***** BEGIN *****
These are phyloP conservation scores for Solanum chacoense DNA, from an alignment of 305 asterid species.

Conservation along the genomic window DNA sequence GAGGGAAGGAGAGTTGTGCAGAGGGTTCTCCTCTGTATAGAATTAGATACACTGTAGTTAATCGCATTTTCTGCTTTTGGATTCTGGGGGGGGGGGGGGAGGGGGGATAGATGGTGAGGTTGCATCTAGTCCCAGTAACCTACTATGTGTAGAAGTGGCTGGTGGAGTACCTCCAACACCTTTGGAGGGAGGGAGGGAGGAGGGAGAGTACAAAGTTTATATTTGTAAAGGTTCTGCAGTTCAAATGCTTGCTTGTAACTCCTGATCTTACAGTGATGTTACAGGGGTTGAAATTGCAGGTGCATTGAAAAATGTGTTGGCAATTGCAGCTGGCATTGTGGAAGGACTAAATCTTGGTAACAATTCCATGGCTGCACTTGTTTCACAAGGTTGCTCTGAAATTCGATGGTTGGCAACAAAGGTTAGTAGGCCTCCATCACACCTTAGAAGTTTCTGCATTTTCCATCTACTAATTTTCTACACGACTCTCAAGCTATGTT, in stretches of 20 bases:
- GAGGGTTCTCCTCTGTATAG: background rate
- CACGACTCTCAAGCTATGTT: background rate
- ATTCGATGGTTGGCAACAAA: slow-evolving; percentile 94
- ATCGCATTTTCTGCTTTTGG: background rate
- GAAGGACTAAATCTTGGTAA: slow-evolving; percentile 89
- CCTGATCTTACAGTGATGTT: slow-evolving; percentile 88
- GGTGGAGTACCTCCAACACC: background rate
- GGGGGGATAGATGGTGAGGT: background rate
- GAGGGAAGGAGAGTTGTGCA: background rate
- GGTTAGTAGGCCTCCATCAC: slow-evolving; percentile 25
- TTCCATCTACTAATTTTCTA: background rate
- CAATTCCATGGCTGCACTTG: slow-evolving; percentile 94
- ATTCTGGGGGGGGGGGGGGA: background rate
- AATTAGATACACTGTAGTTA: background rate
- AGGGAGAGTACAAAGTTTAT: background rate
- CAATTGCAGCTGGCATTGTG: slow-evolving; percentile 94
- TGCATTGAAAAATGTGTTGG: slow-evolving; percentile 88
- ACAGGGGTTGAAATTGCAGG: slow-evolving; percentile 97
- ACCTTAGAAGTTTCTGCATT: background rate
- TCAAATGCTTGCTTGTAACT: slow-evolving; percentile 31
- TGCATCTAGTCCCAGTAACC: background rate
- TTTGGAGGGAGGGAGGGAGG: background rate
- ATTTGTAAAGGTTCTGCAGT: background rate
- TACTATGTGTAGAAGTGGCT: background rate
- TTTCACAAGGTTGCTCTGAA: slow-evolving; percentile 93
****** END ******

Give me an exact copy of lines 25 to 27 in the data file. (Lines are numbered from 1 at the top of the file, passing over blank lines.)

- ATTTGTAAAGGTTCTGCAGT: background rate
- TACTATGTGTAGAAGTGGCT: background rate
- TTTCACAAGGTTGCTCTGAA: slow-evolving; percentile 93